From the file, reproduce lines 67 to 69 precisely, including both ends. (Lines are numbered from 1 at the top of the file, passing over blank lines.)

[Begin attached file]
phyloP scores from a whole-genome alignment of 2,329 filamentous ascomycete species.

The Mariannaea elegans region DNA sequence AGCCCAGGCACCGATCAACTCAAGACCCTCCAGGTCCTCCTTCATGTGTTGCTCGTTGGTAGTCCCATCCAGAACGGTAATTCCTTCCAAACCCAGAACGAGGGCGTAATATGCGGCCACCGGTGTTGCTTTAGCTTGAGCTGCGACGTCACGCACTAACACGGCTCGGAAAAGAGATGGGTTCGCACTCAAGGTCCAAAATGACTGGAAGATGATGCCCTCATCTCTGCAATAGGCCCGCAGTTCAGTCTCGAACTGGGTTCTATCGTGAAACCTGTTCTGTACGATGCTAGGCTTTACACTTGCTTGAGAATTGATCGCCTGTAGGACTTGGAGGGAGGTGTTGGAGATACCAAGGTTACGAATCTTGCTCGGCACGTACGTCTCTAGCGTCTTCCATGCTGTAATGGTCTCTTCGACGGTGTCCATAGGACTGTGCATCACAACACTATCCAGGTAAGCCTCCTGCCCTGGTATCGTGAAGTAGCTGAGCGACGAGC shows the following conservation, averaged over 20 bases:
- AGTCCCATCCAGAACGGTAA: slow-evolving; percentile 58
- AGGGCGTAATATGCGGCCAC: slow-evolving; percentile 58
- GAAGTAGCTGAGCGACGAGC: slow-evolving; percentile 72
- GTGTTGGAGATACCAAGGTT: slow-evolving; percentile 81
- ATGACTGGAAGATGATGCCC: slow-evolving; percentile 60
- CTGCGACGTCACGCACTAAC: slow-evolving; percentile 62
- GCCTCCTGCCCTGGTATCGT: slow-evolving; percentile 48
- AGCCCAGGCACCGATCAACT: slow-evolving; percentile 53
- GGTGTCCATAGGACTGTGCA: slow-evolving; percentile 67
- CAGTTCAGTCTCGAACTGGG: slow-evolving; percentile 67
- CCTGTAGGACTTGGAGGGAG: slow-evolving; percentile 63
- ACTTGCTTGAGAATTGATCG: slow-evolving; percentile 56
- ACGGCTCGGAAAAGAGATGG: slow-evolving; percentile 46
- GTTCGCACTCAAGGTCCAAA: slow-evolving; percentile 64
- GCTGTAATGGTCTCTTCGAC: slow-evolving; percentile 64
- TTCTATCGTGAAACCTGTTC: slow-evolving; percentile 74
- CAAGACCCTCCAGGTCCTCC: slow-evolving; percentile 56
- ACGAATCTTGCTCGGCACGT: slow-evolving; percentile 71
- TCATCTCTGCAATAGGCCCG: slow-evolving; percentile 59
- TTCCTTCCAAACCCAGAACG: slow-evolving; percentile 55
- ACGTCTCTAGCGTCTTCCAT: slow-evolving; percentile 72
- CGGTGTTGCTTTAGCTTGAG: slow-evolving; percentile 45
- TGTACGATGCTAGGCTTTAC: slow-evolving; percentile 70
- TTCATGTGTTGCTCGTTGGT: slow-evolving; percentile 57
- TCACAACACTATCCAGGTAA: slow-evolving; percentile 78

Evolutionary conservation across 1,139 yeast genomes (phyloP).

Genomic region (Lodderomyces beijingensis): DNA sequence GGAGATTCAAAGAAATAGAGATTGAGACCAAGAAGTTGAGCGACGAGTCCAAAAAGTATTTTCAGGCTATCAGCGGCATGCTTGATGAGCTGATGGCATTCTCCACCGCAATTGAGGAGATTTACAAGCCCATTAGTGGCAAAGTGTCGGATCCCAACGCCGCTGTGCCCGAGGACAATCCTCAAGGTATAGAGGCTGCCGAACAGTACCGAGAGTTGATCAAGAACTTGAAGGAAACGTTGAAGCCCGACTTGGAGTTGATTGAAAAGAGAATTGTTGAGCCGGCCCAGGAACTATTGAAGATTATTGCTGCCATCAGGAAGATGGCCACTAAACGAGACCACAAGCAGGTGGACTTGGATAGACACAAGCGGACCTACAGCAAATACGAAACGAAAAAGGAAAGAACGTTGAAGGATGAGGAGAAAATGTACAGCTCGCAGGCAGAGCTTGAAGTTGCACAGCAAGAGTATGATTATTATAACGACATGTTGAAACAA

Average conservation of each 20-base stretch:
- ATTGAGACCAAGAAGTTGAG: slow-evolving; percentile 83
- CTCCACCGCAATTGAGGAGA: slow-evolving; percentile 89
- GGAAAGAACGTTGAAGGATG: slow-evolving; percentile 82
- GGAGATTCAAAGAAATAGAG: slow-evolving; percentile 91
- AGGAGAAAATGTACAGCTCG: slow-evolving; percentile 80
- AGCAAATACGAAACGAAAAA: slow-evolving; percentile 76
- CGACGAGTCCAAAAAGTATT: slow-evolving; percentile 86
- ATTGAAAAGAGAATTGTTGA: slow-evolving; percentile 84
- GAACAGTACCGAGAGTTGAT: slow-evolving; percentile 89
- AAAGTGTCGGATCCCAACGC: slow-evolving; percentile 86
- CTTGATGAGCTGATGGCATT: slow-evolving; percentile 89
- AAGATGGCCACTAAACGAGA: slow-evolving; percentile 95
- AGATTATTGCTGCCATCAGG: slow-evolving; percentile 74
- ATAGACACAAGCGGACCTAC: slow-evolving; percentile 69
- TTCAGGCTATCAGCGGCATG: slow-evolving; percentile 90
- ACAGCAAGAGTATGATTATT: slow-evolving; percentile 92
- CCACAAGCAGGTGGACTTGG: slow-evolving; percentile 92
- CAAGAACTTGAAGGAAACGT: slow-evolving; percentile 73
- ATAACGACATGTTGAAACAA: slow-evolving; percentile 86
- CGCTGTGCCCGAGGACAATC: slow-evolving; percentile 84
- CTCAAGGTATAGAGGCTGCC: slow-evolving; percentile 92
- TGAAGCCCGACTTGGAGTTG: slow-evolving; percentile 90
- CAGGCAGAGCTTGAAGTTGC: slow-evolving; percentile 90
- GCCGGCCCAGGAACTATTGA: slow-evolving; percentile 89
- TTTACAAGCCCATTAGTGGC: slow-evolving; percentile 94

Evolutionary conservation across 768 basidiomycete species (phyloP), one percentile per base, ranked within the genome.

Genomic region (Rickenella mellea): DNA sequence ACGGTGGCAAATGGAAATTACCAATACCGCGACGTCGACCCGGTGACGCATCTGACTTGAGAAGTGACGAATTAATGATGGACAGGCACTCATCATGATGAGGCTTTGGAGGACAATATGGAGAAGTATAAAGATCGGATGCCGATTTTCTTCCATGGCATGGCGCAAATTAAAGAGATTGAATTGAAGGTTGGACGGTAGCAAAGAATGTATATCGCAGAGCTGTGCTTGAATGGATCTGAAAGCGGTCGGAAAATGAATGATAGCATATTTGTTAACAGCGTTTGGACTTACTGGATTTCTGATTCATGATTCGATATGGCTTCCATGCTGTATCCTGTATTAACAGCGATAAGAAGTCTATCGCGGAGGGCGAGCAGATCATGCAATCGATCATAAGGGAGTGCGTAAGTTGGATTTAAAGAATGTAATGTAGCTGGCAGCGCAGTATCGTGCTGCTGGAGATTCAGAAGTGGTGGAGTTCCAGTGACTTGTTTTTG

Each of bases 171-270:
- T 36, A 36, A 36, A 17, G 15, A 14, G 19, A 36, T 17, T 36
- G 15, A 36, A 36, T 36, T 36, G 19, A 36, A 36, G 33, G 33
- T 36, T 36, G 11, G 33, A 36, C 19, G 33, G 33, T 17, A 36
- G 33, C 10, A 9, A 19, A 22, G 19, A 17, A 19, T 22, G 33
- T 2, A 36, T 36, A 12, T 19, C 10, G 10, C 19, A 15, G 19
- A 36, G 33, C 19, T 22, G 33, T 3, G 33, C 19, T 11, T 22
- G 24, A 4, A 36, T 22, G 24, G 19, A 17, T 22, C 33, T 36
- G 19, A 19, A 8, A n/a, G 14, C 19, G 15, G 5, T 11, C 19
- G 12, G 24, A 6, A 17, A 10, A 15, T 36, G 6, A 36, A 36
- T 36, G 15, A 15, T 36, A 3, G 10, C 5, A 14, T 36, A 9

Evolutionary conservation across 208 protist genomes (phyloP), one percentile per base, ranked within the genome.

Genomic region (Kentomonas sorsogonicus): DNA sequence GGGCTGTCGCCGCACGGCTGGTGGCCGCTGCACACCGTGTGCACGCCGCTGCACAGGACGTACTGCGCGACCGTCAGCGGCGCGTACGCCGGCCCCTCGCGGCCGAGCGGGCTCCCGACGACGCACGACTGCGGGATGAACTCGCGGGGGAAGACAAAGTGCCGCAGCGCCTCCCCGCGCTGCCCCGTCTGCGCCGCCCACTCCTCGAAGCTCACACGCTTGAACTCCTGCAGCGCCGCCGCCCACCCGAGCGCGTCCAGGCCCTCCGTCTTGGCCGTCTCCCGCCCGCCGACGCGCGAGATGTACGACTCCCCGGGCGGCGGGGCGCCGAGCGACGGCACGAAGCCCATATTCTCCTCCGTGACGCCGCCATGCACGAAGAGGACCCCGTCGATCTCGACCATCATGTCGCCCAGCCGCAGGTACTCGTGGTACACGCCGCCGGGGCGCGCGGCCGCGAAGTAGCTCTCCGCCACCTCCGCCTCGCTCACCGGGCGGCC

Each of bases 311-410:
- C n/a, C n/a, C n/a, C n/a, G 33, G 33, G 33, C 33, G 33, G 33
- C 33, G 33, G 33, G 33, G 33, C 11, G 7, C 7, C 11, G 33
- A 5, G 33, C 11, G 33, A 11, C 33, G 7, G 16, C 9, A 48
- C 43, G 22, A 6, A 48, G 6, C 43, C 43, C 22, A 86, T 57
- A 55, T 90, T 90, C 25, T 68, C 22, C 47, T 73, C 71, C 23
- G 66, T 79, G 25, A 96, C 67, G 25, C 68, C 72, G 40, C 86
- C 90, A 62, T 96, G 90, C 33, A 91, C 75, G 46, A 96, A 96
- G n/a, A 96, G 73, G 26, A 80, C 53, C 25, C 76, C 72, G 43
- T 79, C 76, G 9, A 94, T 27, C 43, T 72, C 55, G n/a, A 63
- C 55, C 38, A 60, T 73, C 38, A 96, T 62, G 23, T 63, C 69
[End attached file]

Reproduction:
- G 12, G 24, A 6, A 17, A 10, A 15, T 36, G 6, A 36, A 36
- T 36, G 15, A 15, T 36, A 3, G 10, C 5, A 14, T 36, A 9

Evolutionary conservation across 208 protist genomes (phyloP), one percentile per base, ranked within the genome.